The cost of regulation
Although investors largely acknowledge the need for and benefits of greater regulation, 73 per cent of the survey respondents say that regulation comes with a price and just over half of respondents expected the policy climate to become less favourable in the next three years. Pessimism about the regulatory environment is particularly evident in the responses from Europe. On average, the net effect of regulation is seen to hold back annual investment performance by 2.3 per cent.
Of the regulatory and governance factors most likely to threaten investment performance, stricter government regulation and new capital controls and investment requirements were identified as risks over the next three years by 34 per cent and 31 per cent of respondents, respectively. Nearly 27 per cent are concerned about the impact of political and regulatory environment on their ability to meet investment targets.
Arun Ratra, Head of Global Solutions at AllianzGI, comments: “With low yields on sovereign bonds and squeezed risk budgets, clients are challenged and are rethinking their asset allocation strategies. They look for more than managing one specific asset class against a benchmark. We clearly see demand for holistic advice and solutions that range from managing the liability side to regulatory risk reporting. For asset managers, future business success will largely depend on their ability to help clients in making capital market risk work for them in a smart way and mindful of their respective regulatory constraints.”
Making risk work
Elizabeth Corley concludes: “In an era of financial repression, the consequences of ultra-loose monetary policy have clearly become a burden for sovereign debt investors and have led to a distortion of global capital flows. Given the difficult market environment and emerging regulation, risk will remain the most important topic for institutional investors in the next decades. Investors are rightly seeking real returns and taking no risk in this environment is not an option. The more clients understand about the specific risks they are taking, the better they can harness the upside and mitigate possible downsides.”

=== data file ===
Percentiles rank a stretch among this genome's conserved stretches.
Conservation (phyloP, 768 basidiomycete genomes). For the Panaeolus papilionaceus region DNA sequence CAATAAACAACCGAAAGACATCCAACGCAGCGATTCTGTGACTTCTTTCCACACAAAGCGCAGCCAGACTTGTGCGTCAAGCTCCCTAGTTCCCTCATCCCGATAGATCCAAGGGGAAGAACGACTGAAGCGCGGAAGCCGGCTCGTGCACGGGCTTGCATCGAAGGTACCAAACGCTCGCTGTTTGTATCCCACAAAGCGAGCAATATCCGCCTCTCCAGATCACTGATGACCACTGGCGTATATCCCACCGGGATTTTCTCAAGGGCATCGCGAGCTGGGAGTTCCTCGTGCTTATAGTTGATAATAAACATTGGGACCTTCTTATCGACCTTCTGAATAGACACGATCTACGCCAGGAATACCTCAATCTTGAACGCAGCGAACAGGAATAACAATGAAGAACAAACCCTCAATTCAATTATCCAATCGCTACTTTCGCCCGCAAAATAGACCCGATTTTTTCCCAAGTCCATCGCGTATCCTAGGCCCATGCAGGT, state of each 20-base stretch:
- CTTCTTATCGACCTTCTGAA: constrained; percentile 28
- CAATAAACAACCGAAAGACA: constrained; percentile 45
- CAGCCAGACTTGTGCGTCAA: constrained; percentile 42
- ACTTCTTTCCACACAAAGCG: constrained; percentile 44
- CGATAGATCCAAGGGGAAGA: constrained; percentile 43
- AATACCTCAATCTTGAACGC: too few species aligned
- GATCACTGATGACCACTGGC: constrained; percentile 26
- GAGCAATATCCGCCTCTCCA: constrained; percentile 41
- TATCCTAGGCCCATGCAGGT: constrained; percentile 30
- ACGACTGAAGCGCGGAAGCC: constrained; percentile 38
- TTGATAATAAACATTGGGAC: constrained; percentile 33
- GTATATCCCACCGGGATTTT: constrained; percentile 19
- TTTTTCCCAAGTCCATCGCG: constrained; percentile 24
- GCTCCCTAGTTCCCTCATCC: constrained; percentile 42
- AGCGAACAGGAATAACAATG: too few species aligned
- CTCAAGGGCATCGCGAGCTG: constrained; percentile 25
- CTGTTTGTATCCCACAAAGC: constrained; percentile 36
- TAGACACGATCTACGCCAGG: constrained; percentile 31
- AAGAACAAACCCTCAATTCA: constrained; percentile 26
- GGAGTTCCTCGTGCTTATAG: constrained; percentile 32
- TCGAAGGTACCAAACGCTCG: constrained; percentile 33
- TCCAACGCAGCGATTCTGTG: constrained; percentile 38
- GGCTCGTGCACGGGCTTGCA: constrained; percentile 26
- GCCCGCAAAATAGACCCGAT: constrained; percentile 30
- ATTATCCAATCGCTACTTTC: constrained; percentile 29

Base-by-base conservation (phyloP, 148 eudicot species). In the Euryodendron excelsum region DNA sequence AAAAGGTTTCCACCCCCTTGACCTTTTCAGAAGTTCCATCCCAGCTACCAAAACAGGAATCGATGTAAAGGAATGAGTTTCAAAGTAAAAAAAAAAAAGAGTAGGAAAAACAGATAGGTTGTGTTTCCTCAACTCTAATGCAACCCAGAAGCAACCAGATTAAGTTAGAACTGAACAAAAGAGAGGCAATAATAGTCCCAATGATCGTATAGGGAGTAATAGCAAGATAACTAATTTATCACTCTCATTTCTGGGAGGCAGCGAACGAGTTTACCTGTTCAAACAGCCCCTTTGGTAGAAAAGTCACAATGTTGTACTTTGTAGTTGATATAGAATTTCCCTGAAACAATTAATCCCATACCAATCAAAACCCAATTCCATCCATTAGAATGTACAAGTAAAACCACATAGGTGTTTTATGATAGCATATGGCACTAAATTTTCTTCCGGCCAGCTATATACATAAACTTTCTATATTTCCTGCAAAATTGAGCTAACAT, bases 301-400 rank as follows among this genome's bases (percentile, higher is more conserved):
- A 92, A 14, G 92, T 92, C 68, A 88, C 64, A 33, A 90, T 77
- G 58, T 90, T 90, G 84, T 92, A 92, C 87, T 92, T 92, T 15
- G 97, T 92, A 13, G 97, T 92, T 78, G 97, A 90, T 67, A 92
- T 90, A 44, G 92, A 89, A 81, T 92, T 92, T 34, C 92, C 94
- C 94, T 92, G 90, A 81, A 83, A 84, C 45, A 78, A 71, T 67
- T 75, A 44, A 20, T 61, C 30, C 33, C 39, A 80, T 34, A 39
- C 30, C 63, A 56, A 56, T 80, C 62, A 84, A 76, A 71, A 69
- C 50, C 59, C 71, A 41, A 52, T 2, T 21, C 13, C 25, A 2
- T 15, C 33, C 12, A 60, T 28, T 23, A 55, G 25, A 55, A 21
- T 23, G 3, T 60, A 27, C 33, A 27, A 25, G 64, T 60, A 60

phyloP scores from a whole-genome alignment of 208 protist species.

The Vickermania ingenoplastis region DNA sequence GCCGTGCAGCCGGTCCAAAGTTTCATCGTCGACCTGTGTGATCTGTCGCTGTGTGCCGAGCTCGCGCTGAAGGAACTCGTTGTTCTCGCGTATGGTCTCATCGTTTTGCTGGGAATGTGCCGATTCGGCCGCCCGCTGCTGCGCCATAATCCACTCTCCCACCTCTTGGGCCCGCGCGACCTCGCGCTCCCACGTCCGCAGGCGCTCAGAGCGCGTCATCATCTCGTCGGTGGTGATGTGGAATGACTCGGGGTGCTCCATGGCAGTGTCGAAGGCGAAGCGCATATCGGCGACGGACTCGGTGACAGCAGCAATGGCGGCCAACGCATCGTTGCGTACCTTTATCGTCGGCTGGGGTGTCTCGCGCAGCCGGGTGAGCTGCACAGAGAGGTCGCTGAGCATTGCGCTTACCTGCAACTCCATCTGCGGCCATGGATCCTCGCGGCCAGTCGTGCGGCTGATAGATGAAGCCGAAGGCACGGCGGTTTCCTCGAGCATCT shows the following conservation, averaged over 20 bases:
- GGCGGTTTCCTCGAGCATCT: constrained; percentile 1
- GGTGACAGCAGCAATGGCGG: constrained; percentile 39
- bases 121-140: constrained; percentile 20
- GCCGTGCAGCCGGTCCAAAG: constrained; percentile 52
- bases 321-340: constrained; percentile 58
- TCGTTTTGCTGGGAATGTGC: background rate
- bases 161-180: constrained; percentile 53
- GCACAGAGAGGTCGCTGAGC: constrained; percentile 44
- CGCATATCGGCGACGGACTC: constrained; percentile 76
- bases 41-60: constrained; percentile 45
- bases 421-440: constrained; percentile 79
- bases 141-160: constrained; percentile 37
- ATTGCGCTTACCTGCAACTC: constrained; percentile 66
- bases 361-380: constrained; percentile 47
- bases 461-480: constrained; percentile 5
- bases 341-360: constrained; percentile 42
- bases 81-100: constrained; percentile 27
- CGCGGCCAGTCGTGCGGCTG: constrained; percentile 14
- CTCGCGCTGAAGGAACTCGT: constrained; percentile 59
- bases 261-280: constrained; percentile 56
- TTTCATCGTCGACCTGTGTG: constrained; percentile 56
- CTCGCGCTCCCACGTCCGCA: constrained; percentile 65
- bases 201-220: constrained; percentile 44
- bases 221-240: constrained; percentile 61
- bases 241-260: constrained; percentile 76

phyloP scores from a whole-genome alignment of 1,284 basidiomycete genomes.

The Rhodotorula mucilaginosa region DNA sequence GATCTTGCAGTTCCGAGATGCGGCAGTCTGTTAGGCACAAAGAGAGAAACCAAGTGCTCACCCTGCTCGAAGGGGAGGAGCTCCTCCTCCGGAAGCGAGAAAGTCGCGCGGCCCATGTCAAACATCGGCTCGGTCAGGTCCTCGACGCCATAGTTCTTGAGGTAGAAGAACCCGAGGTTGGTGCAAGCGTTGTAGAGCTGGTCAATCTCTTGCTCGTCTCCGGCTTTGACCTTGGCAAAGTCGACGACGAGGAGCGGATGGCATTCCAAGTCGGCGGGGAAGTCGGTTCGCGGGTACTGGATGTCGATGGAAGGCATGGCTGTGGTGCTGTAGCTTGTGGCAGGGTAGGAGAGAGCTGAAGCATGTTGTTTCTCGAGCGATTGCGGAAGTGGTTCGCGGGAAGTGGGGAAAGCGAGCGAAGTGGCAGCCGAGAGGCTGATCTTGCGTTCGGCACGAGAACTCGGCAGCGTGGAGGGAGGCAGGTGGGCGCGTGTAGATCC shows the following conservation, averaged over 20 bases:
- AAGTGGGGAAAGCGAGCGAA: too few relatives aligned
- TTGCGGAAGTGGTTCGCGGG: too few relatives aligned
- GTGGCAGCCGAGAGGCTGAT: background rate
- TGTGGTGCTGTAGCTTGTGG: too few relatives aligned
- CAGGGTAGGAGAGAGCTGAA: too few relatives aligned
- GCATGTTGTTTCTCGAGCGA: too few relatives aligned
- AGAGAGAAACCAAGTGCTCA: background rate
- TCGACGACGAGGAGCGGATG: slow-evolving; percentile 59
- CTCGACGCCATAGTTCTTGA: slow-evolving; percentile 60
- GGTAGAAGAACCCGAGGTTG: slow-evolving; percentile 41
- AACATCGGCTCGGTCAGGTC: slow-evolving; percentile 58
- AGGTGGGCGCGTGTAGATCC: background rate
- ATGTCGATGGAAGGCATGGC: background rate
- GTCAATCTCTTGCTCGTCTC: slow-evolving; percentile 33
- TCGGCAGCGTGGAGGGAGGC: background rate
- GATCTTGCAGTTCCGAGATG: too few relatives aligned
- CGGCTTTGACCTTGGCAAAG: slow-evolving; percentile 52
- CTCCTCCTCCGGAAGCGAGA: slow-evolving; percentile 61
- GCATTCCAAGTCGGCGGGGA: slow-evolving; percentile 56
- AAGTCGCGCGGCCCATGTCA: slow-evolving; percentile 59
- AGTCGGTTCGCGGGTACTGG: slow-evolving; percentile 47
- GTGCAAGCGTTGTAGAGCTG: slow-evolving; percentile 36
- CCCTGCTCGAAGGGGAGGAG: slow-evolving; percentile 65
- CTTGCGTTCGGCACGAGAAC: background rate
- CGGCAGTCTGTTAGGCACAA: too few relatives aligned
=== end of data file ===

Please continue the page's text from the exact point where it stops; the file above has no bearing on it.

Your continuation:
Notes to the editor:
With its first global RiskMonitor Allianz Global Investors extends the scope of its regular surveys among institutional investors and enlightens how senior decision makers at investing institutions worldwide perceive financial and regulatory risks. Fielded by Institutional Investor Research in July/August 2013, this edition examines how current monetary policy may affect investors’ views on risk and their decision making. The survey is based on 390 responses by senior decision makers at financial institutions in 41 countries that altogether are responsible for more than USD 50 trillion. The survey findings report will be released 9 October. Three regional editions for Europe, North America and Asia Pacific will be then available for download at www.allianzgi.com/riskmonitor.
About Allianz Global Investors
Allianz Global Investors is a diversified active investment manager with a strong parent company and a culture of risk management. With 23 offices in 18 countries, we provide global investment and research capabilities with consultative local delivery. We have more than EUR 314 billion in AUM for individuals, families and institutions worldwide and employ over 500 investment professionals.
At Allianz Global Investors, we follow a two-word philosophy: Understand. Act. It describes how we look at the world and how we behave. We aim to stand out as the investment partner our clients trust by listening closely to understand their challenges, then acting decisively to provide them with solutions that meet their needs.
Data as at 30 June 2013